She also makes a suspicious remark when she says: ‘Mr Mulholland was also seventeen’. This, along with various other remarks, which using the past tense to describe Mr Mulholland, suggests that he is dead because if he as alive, she would have said ‘Mr Mulholland is also seventeen’. Overall this was a great, enjoyable, short story and I have hopefully explained the reasons why above. The features that I mentioned above, along with the ending, made it an intriguing story to read and one which will remain in my memory for a great many sleepless nights.
During our past few lessons of English, we have read the story ‘The Landlady’ By Roald Dahl. A short, unusual and exciting story, it is about a seventeen-year-old handsome boy called Billy Weaver, who has been sent to Bath by his boss. It is his first time in Bath, and he is completely unfamiliar with the whole place. As he wonders about the dark, empty streets of Bath, looking for a pub to stay in, he is captivated by a very pleasant looking boarding house.
Peering into the window, he sees animals sleeping in the cozy room and is compelled to ring the doorbell, even though he would rather stay at a pub, and allows himself to be persuaded to stay by a sweet, gentle-looking old woman who seems quite mad but harmless. The woman is so incredibly eager for Billy to stay, and keeps hinting about how she already knew he was coming and how everything was ready for him.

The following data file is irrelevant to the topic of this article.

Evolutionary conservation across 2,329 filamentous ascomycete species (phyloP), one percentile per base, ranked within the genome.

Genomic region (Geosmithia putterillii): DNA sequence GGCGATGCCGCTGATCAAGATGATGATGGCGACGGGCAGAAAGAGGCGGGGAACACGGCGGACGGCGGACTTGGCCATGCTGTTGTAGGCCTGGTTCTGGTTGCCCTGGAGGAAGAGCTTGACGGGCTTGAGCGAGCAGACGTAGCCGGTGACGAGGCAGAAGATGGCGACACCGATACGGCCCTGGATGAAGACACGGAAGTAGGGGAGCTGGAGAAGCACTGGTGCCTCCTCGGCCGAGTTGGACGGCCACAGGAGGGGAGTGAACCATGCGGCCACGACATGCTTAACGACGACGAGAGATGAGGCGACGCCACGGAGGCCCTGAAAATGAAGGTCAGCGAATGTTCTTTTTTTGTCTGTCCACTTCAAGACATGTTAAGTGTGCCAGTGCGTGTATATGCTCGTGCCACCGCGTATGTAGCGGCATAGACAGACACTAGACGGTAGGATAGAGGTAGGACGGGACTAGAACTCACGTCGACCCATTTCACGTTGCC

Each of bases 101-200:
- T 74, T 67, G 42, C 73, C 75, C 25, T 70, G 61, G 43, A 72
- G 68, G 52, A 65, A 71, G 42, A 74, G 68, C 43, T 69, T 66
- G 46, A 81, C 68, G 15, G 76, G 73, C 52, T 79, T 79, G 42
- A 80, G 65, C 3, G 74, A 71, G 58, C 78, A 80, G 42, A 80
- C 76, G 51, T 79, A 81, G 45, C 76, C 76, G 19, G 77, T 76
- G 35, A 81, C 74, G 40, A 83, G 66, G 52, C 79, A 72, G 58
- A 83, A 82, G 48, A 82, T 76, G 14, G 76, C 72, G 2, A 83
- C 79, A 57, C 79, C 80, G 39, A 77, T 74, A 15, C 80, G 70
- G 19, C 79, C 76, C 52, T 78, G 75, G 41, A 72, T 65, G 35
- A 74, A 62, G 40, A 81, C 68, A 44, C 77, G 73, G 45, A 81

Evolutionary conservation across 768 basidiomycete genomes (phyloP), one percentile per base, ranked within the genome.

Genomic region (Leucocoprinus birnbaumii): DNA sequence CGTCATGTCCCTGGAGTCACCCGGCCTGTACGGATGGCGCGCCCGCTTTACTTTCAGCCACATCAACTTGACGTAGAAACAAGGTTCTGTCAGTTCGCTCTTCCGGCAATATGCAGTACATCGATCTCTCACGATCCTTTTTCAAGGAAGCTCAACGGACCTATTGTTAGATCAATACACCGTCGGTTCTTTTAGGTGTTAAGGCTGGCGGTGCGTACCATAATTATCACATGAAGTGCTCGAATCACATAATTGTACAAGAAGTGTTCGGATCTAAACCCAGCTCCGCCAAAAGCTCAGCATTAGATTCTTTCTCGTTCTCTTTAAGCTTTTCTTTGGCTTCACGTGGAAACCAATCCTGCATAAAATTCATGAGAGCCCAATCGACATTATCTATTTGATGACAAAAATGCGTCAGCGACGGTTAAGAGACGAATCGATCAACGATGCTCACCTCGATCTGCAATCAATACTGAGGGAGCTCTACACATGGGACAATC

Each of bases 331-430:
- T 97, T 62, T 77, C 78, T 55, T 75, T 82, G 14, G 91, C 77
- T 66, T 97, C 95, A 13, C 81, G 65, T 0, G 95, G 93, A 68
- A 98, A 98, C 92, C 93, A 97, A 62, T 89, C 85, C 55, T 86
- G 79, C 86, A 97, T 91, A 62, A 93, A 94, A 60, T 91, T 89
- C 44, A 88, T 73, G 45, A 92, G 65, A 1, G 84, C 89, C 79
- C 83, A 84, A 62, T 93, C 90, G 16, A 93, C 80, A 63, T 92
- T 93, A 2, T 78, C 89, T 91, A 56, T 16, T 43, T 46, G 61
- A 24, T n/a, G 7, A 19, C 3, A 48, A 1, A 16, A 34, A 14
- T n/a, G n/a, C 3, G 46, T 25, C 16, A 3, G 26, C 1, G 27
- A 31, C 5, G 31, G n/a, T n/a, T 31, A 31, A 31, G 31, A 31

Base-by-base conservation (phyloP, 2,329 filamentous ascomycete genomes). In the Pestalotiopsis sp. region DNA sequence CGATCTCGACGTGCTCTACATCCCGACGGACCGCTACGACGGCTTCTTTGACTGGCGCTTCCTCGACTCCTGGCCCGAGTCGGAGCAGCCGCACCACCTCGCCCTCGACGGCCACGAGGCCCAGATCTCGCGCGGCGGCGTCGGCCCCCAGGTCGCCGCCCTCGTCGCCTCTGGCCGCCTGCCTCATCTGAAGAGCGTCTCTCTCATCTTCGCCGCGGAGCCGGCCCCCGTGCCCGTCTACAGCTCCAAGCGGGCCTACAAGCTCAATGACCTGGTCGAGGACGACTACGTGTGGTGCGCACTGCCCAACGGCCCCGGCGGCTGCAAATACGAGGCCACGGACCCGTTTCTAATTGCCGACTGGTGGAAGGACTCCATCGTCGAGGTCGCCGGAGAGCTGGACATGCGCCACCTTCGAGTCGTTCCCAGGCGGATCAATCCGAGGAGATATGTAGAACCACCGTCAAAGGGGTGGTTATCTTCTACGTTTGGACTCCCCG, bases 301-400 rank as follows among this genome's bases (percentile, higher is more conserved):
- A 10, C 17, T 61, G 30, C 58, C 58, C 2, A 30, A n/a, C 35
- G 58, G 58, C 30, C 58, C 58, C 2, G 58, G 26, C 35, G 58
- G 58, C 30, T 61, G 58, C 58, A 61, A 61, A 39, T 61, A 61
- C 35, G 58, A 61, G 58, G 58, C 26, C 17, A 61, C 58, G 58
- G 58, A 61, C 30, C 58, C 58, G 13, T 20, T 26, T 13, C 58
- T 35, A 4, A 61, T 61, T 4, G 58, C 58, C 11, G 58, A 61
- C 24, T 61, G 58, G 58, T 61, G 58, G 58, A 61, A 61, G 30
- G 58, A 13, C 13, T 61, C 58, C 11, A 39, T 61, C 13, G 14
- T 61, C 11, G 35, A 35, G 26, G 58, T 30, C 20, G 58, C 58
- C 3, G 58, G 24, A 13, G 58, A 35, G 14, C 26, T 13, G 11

Billy dismisses this as nothing but kindness, and reassures himself several times that the boarding house was fine and that the woman had probably just lost a son in war and never quite got over it. When he signs the guest book, he notices that there are only two other entries, and the last one was made over two years ago. Surprised and suspicious, he begins questioning the older woman about the two men, whose names Billy recognizes. As he tries to pinpoint where he’s heard of them, the woman constantly tries to change the subject and is ever so insistent on him drinking his tea.
The woman reveals personal information about the last two boarders that alarms Billy, and he begins to realize a few things, like how the pets are stuffed, the woman is a fanatic taxidermist, how she smells of hospital corridors and how the tea tastes of bitter almonds, the same taste as arsenic… The Story ends abruptly when the woman confirms Billy’s suspicions that he has been the only boarder over the last few years, leaving the reader to work out that obvious and inevitable end awaiting the poor Billy.
In this essay, I will explore the narrative structure including ideas of converting the story/details, why Roald Dahl chose to write things in a certain way, include details one might, at first thought, find unnecessary, disclose information and his effectiveness of the exposition, structure, important features of the story and its unusual ending. Exploring the opening of the story, one realizes how important the details are.
Of course, the story could have started as Billy rang the doorbell of the boarding house, instead of having two pages of exposition and description, however, after reading the whole story, one realizes that the exposition was necessary. To start off with, Roald Dahl describes the weather as “The air was deadly cold, and the wind was like a flat blade of ice on his cheeks”, which immediately, in the opening paragraph, creates tension and a sense of foreboding in the reader, who now expects something creepy to happen.